Participants underwent resting and cognitive activation PET imaging using [F-18]FDG on separate days approximately two weeks apart, in counterbalanced order, at 9 am after an overnight fast. Participants were placed in the PET scanner in a supine position, with a venous line maintained for radiotracer injection, and plasma glucose was sampled. Throughout the imaging procedure for both the rest and activation conditions, the head was restrained using a neck-conforming support, and subjects rested silently with eyes open in a dimly lit and quiet room. Following a 30-min transmission scan for attenuation correction, subjects received an intravenous injection of 5 mCi [F-18]FDG. Forty minutes later, the emission scan commenced. In the cognitive activation session, a 35-min cognitive task was administered immediately after the tracer injection. This allowed brain FDG uptake to represent neuronal activity during cognitive task performance.12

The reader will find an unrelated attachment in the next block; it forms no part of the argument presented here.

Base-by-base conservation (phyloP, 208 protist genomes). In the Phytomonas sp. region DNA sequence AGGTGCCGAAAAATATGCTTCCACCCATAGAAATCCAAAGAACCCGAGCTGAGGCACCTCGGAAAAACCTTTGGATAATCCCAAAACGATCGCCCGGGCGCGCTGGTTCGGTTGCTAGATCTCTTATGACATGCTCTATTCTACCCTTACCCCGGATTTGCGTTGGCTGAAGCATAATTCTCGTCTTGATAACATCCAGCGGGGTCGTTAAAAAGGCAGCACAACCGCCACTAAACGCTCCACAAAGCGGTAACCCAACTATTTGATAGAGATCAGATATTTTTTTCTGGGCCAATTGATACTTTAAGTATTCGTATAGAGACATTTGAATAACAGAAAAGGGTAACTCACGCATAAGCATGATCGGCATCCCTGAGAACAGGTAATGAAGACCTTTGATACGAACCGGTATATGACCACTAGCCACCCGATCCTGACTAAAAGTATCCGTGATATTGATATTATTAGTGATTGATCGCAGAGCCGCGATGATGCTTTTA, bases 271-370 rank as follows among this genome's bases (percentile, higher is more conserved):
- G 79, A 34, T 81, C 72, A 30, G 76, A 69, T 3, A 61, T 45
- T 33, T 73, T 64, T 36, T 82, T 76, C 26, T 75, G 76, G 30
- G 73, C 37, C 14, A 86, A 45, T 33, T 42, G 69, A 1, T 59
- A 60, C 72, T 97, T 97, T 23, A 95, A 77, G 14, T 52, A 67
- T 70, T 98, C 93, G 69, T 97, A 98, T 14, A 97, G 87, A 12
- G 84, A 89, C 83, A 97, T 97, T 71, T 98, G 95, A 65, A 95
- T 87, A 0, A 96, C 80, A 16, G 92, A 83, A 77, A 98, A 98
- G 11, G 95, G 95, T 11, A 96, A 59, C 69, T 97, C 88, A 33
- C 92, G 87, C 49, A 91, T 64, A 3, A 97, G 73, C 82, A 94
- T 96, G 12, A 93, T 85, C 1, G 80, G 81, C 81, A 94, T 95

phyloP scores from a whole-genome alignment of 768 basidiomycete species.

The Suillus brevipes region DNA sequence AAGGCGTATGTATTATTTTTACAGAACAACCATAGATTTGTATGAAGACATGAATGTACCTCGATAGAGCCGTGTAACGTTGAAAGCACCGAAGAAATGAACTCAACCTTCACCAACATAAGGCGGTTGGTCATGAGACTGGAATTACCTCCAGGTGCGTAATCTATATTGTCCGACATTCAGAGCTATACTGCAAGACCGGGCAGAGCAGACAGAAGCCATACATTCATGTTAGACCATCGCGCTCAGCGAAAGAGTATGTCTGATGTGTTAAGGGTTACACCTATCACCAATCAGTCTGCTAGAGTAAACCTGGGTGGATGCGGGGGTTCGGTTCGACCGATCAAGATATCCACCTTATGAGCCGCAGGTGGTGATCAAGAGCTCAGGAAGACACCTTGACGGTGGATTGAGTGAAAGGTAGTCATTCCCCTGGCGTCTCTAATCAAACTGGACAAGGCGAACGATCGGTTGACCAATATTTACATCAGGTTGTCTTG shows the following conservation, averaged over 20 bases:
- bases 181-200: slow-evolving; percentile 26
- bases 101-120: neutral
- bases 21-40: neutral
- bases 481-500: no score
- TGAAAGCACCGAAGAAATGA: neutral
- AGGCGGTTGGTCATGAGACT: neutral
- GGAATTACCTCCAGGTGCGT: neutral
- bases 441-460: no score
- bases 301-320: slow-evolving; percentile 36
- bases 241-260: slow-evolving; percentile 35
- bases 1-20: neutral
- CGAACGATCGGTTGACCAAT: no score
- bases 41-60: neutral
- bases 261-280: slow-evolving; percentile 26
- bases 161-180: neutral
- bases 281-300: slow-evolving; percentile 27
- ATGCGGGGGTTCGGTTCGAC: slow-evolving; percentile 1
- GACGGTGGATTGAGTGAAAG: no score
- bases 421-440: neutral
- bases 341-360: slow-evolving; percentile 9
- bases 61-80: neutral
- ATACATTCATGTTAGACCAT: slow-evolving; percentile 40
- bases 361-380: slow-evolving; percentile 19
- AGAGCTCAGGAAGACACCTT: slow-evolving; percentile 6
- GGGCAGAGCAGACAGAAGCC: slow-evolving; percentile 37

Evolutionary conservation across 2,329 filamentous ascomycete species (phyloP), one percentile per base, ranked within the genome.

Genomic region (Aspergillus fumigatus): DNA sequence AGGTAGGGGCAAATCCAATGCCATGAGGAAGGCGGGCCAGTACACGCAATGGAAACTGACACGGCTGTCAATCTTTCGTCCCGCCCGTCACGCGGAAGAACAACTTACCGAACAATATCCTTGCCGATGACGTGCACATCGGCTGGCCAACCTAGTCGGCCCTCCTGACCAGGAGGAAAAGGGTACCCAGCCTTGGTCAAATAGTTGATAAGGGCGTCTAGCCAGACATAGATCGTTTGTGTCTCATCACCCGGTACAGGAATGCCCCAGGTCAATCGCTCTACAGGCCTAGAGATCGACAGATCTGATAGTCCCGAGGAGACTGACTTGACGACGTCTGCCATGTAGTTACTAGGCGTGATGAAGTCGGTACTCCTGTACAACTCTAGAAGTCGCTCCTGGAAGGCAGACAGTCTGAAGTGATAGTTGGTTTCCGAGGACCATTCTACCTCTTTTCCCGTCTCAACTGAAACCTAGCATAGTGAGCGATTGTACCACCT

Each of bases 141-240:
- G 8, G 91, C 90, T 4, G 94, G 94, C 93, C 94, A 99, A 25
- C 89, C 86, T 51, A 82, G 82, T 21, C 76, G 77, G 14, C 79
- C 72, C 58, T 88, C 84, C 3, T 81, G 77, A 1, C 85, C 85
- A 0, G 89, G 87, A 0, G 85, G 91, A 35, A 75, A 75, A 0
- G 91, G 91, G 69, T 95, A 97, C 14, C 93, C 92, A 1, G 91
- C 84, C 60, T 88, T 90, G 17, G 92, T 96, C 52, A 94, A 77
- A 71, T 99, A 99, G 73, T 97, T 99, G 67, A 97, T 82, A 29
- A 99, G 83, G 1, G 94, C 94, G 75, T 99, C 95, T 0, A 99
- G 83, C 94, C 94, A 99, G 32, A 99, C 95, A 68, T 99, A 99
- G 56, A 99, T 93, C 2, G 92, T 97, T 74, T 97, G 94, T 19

The task used in the activation condition was based on previous work by Alkire and colleagues.13 Subjects were instructed to remember a repeating list of 20 words that were randomly presented in series through earphones, at a rate of one word every 3 seconds. The words were 4 to 8 letters in length, of average linguistic frequency, and neutral in emotional valence. Delayed free recall was assessed when the emission scan was complete and the intravenous lines were removed.
PET image sets were co-registered and anatomically standardized to Talairach and Tournoux stereotactic coordinates using NEUROSTAT (University of Washington). Pixel intensity was normalized to global activity and smoothed using a 3-dimensional gaussian kernel (2.25-mm SD) to reduce residual anatomic variances.